After nearly 10 years since the Sri Lankan civil war ended, the country has been enduring advanced terrorism in terms of tactical operations, planning, and coordination. The Sri Lankan long-established National Thowheeth Jama'ath (NTJ) has carried out eight terrorist attacks at close intervals, targeting a church on Easter Sunday and luxurious hotels in Colombo, Negombo, Kochikade, and Batticaloa. Three improvised explosive devices (IEDs) were found near Bandaranaike International Airport and other vital institutions; however, they failed to explode. The inconclusive death toll reached more than 320 victims with around 500 injuries, 31 of which were foreigners.
The preliminary investigations have revealed that the incident in Sri Lanka was in retaliation for the attack against Muslims in Christchurch on March 15, 2019, in New Zealand, according to a statement by Sri Lankan State Minister of Defense Ruwan Wijewardene on April 23, 2019.
On April 22, 2019, AFP reported an alert 10 days before the attack through which Sri Lanka's Police Chief Pujuth Jayasundara warned that a foreign intelligence agency reported that the NTJ is planning to carry out suicide attacks targeting prominent churches and the Indian high commission in Colombo.
Sri Lanka in the Context of Countering Terrorism
During the country's civil war in 1983–2009, Liberation Tigers of Tamil Eelam group (LTTE) carried out several "suicide" attacks, but they were not as wide and influential as this attack nor did they have an advanced operational level. Hence, the April 2019 attacks posed a challenge to the government as it is the most dangerous of its kind over the past 10 years.
Sri Lanka has been suffering from ethnic divisions and sectarian-based violence for a long time; conflicts mostly arise between the two majorities, the Sinhalese Buddhists and the Tamilians, whereas the Muslim minority, constituting only 10% of the 21 million population, are living between these two powers. This minority endured persecution by LTTE during the civil war on one end and was forced to live with the rising Buddhist nationalism of Sri Lanka on the other. This forced a state of isolation, extremism, and the willingness to resist marginalization. Even though this was not translated into intense violence against other parties, it contributed to forming an extremist mindset that can carry out terrorist attacks whenever the opportunity prevails. This explains why NTJ –the group accused of the attack– was motivated to build relations with Al-Qaeda and later pledging allegiance to ISIS, as declared by the organization itself. It is believed that the NTJ alone would not be able to execute such an attack.
Preliminary investigations and analysis reports of Sri Lanka's attacks indicate an advanced technological level in the manufacturing of IEDs and planning of operations. Undoubtedly, the attackers could have received assistance from outside Sri Lanka through Al-Qaeda or ISIS, particularly through Sri Lankan and non-Sri Lankan returnees from battlefields in Iraq and Syria, who were able to settle in Sri Lanka, according to security reports. Sri Lankan governmental reports indicated that 32 nationals have traveled to Syria to join ISIS at the onset of the crisis in 2011-2012, but other security estimates suggest significantly higher figures.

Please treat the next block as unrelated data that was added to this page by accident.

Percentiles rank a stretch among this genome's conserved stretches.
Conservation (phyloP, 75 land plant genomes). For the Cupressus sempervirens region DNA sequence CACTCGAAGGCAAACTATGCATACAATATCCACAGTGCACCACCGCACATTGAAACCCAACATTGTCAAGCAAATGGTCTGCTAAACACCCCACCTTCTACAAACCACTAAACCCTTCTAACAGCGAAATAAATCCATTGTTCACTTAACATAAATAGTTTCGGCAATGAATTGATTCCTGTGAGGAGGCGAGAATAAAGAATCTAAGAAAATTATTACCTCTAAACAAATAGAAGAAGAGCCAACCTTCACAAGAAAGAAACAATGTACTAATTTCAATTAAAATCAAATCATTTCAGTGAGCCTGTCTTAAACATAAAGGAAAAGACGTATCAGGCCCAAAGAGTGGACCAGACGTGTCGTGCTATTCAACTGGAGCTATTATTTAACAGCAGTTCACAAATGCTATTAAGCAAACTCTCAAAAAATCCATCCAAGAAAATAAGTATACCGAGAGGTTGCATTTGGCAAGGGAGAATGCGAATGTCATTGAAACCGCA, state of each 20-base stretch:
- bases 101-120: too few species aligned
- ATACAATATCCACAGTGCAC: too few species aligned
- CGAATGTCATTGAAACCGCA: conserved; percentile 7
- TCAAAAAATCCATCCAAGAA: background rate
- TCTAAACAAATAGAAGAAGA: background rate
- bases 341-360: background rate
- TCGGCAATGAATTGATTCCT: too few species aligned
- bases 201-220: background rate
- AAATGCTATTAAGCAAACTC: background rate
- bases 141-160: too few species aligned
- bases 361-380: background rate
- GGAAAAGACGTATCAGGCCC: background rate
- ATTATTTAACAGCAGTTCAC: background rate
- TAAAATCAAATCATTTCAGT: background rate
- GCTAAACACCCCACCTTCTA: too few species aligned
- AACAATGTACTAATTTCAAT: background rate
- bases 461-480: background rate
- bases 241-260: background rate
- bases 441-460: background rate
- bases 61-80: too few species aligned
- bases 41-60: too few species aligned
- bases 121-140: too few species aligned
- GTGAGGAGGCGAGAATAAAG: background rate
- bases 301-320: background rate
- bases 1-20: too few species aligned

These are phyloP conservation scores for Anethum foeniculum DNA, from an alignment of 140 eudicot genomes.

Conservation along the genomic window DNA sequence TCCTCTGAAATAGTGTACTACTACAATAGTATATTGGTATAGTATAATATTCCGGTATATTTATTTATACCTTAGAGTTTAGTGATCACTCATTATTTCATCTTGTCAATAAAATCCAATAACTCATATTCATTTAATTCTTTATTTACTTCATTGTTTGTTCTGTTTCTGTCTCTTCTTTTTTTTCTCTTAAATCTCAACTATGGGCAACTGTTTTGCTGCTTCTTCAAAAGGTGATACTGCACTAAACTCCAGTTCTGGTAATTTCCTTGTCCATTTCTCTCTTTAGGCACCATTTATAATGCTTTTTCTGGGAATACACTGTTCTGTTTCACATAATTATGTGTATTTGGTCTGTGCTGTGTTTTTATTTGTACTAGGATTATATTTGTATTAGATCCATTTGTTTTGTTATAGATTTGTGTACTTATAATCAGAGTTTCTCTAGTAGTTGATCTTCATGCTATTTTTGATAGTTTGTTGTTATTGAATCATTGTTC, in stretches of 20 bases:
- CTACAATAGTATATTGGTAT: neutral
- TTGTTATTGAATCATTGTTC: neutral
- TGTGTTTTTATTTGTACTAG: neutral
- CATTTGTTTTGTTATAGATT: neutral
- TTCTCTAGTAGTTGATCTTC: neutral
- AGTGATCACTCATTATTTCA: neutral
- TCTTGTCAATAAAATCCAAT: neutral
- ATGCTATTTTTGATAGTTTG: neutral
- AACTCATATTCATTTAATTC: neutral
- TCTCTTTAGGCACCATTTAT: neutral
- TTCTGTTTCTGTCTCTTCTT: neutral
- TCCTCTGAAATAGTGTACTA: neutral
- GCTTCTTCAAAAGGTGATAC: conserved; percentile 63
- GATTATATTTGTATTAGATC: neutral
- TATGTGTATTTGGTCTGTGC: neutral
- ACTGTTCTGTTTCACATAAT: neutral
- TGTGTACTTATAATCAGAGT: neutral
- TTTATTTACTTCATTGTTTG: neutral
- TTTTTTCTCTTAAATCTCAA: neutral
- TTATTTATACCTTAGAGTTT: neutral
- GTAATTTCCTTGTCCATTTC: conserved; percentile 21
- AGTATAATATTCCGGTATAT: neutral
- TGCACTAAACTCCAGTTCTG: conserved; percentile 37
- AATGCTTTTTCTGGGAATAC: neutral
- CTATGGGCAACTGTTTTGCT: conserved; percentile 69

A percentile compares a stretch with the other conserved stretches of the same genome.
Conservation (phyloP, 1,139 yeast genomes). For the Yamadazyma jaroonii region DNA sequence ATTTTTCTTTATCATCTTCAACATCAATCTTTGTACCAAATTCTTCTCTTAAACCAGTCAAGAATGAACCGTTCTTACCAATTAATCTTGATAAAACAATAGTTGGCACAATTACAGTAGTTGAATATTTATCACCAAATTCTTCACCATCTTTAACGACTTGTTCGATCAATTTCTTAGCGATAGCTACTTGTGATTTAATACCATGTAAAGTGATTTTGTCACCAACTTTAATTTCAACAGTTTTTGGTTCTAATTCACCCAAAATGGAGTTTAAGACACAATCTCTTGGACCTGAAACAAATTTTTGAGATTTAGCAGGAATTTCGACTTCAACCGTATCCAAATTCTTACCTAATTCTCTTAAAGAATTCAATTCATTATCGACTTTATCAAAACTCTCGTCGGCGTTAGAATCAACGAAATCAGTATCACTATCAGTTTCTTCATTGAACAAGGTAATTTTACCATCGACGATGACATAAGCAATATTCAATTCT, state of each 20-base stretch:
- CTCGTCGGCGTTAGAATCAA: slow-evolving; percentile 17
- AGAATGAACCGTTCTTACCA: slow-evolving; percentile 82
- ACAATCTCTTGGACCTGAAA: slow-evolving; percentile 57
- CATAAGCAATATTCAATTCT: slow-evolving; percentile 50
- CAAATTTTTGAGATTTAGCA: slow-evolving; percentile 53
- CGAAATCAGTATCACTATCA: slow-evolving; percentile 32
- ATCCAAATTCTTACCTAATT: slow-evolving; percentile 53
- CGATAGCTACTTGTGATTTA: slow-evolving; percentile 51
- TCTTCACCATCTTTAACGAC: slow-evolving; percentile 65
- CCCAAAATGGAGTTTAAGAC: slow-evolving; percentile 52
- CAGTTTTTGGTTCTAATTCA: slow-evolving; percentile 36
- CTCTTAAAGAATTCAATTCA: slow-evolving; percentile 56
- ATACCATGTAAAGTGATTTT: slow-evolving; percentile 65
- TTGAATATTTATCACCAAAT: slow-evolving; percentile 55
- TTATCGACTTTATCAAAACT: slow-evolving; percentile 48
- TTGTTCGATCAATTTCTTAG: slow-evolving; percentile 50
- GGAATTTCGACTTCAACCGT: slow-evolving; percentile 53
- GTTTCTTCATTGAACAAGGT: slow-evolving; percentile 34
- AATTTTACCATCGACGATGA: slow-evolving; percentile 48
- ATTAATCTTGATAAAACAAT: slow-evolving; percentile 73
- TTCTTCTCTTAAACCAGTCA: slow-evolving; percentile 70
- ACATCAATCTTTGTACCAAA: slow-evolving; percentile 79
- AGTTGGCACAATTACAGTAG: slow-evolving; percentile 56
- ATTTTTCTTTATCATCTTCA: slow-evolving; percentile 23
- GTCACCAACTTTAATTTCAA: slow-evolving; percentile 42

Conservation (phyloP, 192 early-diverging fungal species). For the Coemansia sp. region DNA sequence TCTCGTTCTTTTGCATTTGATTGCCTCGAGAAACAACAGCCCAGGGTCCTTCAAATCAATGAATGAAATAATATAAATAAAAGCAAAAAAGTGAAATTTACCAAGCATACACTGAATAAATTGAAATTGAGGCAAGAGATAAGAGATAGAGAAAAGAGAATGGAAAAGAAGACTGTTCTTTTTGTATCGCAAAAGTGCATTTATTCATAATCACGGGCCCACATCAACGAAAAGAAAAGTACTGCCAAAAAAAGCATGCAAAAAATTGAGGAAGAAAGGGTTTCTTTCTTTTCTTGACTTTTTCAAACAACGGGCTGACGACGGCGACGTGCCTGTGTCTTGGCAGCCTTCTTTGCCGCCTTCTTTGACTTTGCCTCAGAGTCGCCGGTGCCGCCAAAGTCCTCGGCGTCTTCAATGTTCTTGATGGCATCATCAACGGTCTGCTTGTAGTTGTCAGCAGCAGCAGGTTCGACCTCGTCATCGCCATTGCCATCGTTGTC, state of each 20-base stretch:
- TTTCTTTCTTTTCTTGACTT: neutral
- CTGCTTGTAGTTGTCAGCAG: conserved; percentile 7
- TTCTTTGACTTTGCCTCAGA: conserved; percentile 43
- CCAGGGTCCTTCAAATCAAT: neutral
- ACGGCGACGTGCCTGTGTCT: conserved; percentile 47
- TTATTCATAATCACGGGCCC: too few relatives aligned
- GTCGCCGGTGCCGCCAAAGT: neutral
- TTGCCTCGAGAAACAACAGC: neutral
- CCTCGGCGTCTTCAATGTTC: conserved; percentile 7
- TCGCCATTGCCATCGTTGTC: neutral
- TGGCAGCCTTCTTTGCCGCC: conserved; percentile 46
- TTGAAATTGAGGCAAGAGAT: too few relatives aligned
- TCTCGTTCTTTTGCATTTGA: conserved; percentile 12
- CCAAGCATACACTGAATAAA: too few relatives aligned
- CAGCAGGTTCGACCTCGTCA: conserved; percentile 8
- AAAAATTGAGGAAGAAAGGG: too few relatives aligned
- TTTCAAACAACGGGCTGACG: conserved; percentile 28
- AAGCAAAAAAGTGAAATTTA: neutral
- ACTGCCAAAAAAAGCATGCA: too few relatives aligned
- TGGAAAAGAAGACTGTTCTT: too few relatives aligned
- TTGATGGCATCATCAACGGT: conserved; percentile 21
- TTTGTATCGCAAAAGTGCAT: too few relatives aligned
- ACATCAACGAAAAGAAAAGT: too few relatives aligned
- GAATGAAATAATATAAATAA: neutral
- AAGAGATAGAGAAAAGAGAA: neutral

Reports citing the concentration of ISIS fighters in Sri Lanka after the crackdown on the organization in the Middle East are stressing a shift in NJT's mindset and approach; their activities were previously exclusive to hate crimes and racist incidents against Buddhists as some of their leaders were prosecuted in 2017 for charges of mockery of Buddhist statues and wounding the religious feelings of Buddhist society.
As early as three years ago –coinciding with NJT pledge of allegiance to ISIS–, Muslim Council’s Vice President Hilmi Ahmed warned Sri Lankan authorities that the NJT group is seeking to target non-Muslim communities and kill them in the name of religion.
Why Sri Lanka?
1. Sri Lanka lacks adequate expertise in fighting terrorism. Despite previously dealing with LTTE, the advancement of today's tactics of terrorist organizations is surpassing government capacities.
2. Sri Lanka is an incubating environment of violence and terrorism for its ethnic and religious components.
3. Security and intelligence systems of Sri Lanka are suffering a clear structural deficiency, not to mention the effect of ethnic and religious differences on the workings of these systems.
4. Several security studies have previously warned that ISIS would be active in Africa and South Asia following the allegations of its defeat in the Middle East.
5. ISIS is seeking to reproduce itself in areas of "weak security" through globally influential operations that have religious dimensions.
6. The country is undergoing a state of political instability as a result of competing over political positions, which led to a constitutional crisis at the end of last year. Such a situation has fostered the potential existence of major gaps in the security system. Specialized reports point out a sharp political polarization between conservative currents –which have been controlling the state since 2009– and reformist currents that are trying to change the status quo.
7. Some believe that following ISIS infiltration of the NJT and taking control of its decision-making joints, it has benefited from the infrastructure of military operations of the secessionist movement led by LTTE, which shares with other armed groups the goal of striking the national state structure and utilizing terrorism to create a state of political anarchy serving their interests.